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Next I scored this lovely creamy bedspread set at Target. It’s the same colour I chose for my other walls. Kind of grey/cream.  The bed skirt was a $14 from HomeSense. It has the blue in it that the door has and it also has some red. I love red in every room so ….WIN WIN!

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Time to start making things homey…

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One thing I did before I even started to strip the wallpaper was refinish this antique balloon back chair with milk paint. I wanted a chippy old world look.  Our bedroom has a farmhouse feel but I wanted just a touch of French Country farmhouse. This was the perfect fit. I love how it turned out.

One thing I did before I even started to strip the wallpaper was refinish this antique balloon back chair with milk paint. I wanted a chippy old world look. Our bedroom has a farmhouse feel but I wanted just a touch of French Country farmhouse. This was the perfect fit. I love how it turned out.

My hard working husband trying to get the painting done. And then those floors...so much work to get the carpet and underlay off. Plus all the tack boards and trim....monster job.

My hard working husband trying to get the painting done. And then those floors…so much work to get the carpet and underlay off. Plus all the tack boards and trim….monster job.

Now the fun part….pulling it all together…..first though, experimentation.

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By evening light....

By evening light….

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I found these room-darkening drapes at HomeSense. I wasn’t sure on the colour but it works. It’s a muted duck egg blue/grey. And that throw on the bed, I found last minute at Value Village for $3. I painted my high school hope chest white because I don’t plan on keeping it in here long term but wanted something light and beachy. The Beaver Canoe pillows were also Target Canada clearance finds. I love them. They remind me of the northern lake country I came from. Everything has a story and a meaning. That’s the part about decorating I love.

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The little dresser got a black coat of milk paint after no one wanted it when it was white. I spray painted thrift store pulls copper. I love that contrast. The license plates are from our year of birth and are on my husband’s side of the bed. The pendant lamps are also painted copper and hang off of $2 hooks I found at Lowe’s.

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The architectural piece is actually a rubber door mat I also purchased at Target. I spray painted it white and sanded it. It was $14. The little lavender pot was on clearance at HomeSense. Little touches of French country. 🙂

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A thrifted picture frame with a mini-boxwood wreath- also from Target! I’m so glad I shopped their clearance sales in March!

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Ooops…..crooked frames! Oh well. They were all thrifted. I left them gold. I’m okay with them for now this way. The word art was from KristenSchmucker.com. The beautiful peony photo is from a friend who lives near High Prairie Alberta- Julianna Collett Photography. The desk was a $40 thrifted find and all I did was sand and stain the top. The rest is original. I like the contrast with the fancy chair.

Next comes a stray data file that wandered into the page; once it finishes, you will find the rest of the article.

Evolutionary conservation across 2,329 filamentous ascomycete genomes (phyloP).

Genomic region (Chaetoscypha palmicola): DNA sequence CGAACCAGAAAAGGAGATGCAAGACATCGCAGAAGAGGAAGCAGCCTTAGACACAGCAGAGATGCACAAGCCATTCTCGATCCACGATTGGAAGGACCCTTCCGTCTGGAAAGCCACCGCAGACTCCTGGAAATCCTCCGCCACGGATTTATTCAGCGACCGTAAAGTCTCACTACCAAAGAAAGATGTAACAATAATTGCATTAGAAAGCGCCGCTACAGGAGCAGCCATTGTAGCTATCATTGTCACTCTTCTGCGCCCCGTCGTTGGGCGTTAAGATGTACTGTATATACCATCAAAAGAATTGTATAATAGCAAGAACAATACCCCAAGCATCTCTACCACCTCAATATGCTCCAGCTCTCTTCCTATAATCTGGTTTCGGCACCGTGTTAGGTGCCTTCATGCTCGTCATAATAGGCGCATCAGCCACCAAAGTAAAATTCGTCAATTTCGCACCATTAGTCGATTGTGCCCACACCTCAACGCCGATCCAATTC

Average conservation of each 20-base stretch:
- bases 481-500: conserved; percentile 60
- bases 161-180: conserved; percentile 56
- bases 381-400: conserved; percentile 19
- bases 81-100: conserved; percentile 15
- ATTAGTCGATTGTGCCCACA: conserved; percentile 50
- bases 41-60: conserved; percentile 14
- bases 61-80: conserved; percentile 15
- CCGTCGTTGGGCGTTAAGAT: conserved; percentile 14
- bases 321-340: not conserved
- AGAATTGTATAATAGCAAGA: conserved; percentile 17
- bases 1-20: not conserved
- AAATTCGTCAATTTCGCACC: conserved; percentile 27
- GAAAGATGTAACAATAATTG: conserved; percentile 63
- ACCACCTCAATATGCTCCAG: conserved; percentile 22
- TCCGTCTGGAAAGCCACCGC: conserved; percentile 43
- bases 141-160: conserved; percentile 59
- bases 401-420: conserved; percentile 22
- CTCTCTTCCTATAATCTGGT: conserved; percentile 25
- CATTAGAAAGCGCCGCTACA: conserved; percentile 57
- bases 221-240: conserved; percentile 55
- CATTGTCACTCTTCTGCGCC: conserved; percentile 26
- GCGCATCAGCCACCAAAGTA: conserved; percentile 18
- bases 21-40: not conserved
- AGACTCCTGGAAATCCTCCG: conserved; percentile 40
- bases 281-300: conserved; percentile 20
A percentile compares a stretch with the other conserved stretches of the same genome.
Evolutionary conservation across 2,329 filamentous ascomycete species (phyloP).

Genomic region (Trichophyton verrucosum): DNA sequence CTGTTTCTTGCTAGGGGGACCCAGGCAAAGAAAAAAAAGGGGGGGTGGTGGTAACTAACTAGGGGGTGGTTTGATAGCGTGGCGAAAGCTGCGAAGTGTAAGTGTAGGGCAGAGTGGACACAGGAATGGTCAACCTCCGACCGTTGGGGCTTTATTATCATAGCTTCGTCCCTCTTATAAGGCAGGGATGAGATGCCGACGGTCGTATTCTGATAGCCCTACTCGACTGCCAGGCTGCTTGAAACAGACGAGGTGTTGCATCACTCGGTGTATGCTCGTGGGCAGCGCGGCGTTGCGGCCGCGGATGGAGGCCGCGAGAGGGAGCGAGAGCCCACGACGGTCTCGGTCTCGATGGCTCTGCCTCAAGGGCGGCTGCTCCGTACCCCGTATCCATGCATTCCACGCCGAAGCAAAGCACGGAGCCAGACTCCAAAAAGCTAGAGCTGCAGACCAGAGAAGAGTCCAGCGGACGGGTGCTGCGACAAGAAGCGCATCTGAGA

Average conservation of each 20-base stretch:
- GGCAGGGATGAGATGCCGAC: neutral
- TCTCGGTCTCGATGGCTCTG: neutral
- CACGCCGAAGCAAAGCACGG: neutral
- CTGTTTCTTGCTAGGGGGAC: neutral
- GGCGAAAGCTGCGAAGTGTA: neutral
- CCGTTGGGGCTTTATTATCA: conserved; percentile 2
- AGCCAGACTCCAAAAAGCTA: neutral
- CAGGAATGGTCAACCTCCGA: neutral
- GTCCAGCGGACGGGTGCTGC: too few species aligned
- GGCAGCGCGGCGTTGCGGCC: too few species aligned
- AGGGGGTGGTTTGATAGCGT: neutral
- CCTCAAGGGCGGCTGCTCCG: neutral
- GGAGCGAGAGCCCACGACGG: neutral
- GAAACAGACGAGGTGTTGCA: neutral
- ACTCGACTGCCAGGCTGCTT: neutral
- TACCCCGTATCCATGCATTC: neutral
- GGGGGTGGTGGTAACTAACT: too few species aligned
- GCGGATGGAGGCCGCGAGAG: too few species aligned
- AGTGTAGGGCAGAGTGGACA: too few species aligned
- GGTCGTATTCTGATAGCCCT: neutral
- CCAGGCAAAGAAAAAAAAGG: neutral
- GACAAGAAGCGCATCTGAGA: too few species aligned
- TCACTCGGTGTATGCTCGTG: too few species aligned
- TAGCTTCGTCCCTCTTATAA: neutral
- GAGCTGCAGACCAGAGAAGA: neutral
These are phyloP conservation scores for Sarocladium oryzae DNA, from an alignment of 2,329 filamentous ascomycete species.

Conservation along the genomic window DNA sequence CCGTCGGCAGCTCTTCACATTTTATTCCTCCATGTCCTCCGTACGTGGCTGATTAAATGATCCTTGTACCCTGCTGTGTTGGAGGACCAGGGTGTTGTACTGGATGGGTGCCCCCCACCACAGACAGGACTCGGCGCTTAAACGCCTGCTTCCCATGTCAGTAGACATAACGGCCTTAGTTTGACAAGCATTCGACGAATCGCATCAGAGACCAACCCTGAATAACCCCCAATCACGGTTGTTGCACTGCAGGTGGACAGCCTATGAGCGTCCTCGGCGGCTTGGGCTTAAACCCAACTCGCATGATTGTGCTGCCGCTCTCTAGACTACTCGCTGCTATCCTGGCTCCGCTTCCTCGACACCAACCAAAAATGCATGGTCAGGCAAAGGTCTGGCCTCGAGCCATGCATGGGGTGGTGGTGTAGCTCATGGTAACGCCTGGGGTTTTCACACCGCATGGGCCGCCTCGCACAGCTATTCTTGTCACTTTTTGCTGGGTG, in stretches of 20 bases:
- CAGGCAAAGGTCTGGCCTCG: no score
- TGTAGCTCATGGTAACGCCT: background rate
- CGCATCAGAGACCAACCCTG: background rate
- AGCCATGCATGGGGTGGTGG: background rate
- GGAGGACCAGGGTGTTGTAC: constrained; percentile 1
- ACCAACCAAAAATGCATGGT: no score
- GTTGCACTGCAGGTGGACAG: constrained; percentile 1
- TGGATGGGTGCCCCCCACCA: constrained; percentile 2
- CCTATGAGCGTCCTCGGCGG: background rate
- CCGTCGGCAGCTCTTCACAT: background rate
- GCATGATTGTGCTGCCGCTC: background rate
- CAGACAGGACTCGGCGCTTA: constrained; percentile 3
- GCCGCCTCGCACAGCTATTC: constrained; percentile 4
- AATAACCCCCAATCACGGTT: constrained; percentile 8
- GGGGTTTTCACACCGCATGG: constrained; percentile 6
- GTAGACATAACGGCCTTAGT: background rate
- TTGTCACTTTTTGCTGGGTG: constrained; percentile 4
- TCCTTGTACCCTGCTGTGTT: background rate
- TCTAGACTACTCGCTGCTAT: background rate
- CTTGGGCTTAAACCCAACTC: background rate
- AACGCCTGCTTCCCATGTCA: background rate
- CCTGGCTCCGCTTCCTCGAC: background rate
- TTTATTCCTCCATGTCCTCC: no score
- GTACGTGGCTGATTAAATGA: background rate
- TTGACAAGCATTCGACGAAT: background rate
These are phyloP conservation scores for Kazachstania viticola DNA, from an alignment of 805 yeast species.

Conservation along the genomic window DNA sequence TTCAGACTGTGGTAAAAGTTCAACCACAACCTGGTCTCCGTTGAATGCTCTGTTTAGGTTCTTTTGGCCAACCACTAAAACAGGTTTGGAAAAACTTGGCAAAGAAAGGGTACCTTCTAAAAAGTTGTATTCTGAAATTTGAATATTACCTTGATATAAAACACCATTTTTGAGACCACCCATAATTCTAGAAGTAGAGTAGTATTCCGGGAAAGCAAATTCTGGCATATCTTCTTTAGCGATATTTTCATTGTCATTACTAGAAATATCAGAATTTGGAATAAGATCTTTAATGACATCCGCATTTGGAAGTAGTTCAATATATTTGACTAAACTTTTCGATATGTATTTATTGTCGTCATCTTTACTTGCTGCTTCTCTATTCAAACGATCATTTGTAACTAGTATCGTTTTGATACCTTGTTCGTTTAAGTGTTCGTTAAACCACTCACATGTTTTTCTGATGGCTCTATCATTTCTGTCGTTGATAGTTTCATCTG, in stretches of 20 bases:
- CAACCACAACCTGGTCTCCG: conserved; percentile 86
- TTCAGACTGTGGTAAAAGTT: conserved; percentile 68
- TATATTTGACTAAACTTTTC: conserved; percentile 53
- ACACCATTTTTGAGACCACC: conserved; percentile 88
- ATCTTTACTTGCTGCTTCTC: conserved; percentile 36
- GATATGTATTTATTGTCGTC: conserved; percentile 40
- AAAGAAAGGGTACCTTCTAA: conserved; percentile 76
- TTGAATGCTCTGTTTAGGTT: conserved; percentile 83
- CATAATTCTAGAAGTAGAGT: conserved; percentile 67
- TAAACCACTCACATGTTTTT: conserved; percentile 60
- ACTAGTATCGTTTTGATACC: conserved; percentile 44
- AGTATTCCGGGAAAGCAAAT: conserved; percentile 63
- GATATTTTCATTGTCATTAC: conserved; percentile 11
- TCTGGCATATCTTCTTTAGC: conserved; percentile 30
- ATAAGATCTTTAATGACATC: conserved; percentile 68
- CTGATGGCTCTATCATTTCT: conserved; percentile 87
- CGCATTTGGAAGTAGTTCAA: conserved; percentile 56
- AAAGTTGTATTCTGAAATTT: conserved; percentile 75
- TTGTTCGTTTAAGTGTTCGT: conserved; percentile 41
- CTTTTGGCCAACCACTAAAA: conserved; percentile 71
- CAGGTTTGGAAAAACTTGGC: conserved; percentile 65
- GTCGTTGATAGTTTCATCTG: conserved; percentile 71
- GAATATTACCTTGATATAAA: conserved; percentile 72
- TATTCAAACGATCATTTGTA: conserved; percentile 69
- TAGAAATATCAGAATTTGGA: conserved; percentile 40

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In the daytime…..

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And in case you wondered…ya, we have laundry on the floor and no we’re not done…..the closets and trim must be painted and the floor will be next after that. For now…..we are happy and finally relaxing in our Cottage country Vintage escape.

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Just a reminder of the before…

This was our bedroom the day we moved in. See that rattan wallpaper? It was on every wall. Even the tiny ensuite. Eww.

And now….

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Thank-you to Target, Lowes and HomeSense……and some creative thrifting. And a lot of elbow grease by my dearly beloved husband.

*** A few notes:

Our bed is a king size. The two end tables are antique dressers. I didn’t spend much time making them over…just a bit of black milk paint and copper handles.  Everything was bought on clearance, on sale or thrifted. I did this makeover complete with paint, bedding, curtains and accessories for under $500 over the course of several months.  You should love your space and the things in it.  This room is filled with things I love: sayings, flowers, colours, reminders of things I love.  It’s not magazine worthy, it’s worthy of living in and loving.

Before and After- Furniture Makeovers

I haven’t posted for quite a long time. I figured it was time to put together a few of the makeovers I have completed in the past few months. Sometimes I forget about some of the things I have done and this is a good reminder that I am actually finishing something!

Let me clarify by saying that yes, I paint WOOD furniture. No, I am not ashamed. Most of what I buy is headed for the dump. I buy the stuff no one wants. I buy dressers with veneer that is peeling, chipping, missing, broken, cracked and messed up. I buy stuff with missing drawers or broken drawers. Some of what I buy was water damaged and is covered in old mold which must be removed, cleaned and sometimes thrown out. When possible I LOVE saving the tops of dressers and other furniture and staining them in an updated shade. I like contrast. I also love simple classic colours.  I enjoy seeing something that was passed over brought back to life.

This might not be everyone’s taste but so far, I have made many new friends and saved many pieces of furniture from the landfill. It’s all good.

I bought this 1980s style “country” cabinet at a garage sale and it sat in my shed for a year! It was a fun makeover and I had women lined up to buy it. The new owner has it in the perfect spot on her main floor.